Our initial searches used broader terms than the specific disease entities; in a supplemental search, using the disease names did not identify additional relevant literature. We alsp conducted a series of supplemental searches relaxing other criteria used in the original searches. These identified 76 potentially relevant abstracts. One of these was a randomized trial of morphine for acute abdominal pain in the emergency room which supported the findings of a systematic review (by Ranji et al) of 12 trials but was too recent to be included in that review. The others concerned clinical settings and conditions that were excluded from our review.Methods; search strategy
Roger Chou2) The quality of included studies is summarized in the appendix tables and in the summary table but is not always clear when reading the text. I don't think you need to spend a lot of time describing quality of non RCTs but for RCTS and when describing results of SR's it is probably important to make some mention about quality of the RCTs or studies included in the SR's.AgreeResults: systematic reviews
Roger Chou3) Regarding KQ #2, some guidelines recommend against use of IM opioid b/c they are equally well absorbed SQ (based on PK data) and this probably should be mentioned at least as background info. Also, there are some old RCTs in cancer pain setttings showing no difference between rectal and oral morphine (Beaver WT 1967 [2 studies]), or IM vs. oral opioids (Babul N 1998 and De Conno F 1995) if you want to describe results from other populations.This pertains to question 2d. In the section on renal colic we said: “Most evidence about treating renal colic is old and addresses whether to use IM or IV analgesics. The main findings, discussed in more detail below, are (1) NSAIDs provide effective analgesia for acute renal colic, and act more quickly through the IV route than by IM or PR 2) Opioids provide analgesia that is equivalent to NSAIDs but result in a higher incidence of vomiting and other adverse events, particularly pethidine 3) Hydromorphone provided superior pain relief and led to fewer hospital admissions compared with meperidine in one study.” We revised this to make the point suggested by the reviewer.Results: KQ#2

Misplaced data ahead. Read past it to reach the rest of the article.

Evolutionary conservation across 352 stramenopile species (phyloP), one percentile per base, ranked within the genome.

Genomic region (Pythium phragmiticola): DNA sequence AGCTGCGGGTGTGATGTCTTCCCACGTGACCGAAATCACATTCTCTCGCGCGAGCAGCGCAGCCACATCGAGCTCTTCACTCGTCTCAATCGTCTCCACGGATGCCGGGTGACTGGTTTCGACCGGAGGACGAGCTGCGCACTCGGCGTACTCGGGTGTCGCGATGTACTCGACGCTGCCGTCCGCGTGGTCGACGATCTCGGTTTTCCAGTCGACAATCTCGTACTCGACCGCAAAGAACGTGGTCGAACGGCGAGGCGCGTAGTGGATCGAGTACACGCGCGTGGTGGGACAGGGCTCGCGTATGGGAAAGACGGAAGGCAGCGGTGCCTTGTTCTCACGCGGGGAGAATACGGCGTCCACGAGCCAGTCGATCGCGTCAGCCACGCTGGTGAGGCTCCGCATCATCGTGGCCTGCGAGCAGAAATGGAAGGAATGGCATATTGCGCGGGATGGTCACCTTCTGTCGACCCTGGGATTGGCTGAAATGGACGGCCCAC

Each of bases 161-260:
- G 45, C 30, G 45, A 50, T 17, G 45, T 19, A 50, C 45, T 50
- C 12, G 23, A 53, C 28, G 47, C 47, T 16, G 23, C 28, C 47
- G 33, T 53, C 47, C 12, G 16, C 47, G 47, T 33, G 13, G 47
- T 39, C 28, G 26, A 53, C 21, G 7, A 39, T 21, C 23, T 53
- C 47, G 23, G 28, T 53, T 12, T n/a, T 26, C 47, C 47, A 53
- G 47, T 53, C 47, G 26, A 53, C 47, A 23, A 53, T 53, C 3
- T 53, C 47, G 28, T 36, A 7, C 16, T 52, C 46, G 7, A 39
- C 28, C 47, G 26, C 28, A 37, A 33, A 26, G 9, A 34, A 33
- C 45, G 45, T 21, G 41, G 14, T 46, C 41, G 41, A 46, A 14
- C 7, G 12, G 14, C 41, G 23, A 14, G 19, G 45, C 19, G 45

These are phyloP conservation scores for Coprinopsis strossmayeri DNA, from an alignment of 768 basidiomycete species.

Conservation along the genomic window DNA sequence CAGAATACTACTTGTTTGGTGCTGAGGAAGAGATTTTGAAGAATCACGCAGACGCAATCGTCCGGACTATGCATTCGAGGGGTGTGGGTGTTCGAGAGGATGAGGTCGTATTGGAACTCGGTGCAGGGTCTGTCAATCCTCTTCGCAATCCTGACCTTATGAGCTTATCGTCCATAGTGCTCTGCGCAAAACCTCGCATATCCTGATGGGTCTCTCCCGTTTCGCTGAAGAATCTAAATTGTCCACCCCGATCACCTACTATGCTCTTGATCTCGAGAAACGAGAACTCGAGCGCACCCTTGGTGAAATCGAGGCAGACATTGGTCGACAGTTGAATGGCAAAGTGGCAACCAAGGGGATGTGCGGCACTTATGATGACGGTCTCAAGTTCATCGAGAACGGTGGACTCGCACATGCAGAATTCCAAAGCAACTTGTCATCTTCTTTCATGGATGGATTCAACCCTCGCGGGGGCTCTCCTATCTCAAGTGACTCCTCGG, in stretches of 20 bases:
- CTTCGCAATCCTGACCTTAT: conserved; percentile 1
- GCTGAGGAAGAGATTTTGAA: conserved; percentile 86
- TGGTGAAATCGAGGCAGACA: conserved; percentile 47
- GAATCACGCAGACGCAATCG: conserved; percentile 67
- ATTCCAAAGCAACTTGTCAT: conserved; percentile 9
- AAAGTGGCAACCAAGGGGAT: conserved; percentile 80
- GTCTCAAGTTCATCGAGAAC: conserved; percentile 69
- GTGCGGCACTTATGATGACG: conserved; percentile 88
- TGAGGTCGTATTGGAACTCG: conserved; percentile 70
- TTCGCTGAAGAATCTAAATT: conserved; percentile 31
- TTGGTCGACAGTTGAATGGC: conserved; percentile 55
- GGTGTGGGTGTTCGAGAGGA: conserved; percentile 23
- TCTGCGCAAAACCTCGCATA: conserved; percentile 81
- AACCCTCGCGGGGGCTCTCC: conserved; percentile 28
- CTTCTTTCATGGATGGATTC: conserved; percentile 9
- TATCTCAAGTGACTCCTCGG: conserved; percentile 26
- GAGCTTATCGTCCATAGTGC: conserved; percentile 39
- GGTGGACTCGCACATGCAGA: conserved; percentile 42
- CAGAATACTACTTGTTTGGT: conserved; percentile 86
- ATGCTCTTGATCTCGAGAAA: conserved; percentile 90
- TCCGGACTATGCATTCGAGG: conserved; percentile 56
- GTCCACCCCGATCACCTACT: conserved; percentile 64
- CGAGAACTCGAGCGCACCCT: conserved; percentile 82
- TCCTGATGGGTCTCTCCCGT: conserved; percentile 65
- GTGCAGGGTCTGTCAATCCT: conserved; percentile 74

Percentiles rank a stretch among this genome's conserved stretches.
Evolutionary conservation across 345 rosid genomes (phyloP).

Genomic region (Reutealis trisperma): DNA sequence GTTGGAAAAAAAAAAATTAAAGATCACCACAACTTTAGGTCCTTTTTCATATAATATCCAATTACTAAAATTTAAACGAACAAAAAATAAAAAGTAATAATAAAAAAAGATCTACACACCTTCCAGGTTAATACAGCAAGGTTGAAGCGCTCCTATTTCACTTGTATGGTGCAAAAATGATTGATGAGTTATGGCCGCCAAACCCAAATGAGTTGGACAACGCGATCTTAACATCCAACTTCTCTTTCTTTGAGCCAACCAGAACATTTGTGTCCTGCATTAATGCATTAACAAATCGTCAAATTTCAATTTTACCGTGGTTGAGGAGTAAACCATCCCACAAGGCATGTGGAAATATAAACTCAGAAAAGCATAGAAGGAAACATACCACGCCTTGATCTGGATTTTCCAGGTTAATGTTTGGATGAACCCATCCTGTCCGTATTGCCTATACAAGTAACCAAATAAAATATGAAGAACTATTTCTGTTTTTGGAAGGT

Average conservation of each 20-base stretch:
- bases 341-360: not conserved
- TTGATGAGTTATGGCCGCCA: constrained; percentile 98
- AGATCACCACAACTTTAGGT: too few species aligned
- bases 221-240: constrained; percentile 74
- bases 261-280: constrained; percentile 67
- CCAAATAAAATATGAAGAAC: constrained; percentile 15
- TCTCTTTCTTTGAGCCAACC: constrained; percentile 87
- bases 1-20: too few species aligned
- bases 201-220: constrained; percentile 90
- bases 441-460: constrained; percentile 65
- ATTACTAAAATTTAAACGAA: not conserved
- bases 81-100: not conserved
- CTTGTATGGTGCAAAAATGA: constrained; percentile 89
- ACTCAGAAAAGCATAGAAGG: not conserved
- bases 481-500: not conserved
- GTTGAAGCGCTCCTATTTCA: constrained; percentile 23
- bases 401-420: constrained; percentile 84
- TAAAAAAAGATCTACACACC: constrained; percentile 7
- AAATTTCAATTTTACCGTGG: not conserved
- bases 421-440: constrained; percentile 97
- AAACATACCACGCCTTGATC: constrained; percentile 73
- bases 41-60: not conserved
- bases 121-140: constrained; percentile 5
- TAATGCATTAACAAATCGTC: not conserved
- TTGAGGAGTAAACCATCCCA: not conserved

Roger Chou4) The section on PCA doesn't talk about use of basal infusion + prn versus prn only. My understanding is that some studies suggest that the basal infusion increases opioid use but doesn't improve pain, but I don't have any studies to cite for that. I do think it's a pretty common question on the inpatient setting though, with some people being taught to use basal infusions depending on how much opioid the patient required the previous day etc. Might be worth mentioning as an issue and the evidence (or lack thereof).This is an important issue clinically, but it is beyond the level of resolution of the literature about nonsurgical pain control. That is, we didn't find any literature about it in the target population.Results: PCA
Karl LorenzReviewer provided detailed advice for restructuring the future research section (see attached review)Agree with reorganizing this section using the reviewer's proposed outline.Future Research Section

From: APPENDIX D, Reviewer Comments and Responses - VA ESP Acute Pain Management in Inpatients

Cover of Assessment and Management of Acute Pain in Adult Medical Inpatients
Assessment and Management of Acute Pain in Adult Medical Inpatients: A Systematic Review [Internet].
Helfand M, Freeman M.
Washington (DC): Department of Veterans Affairs (US); 2008 Apr.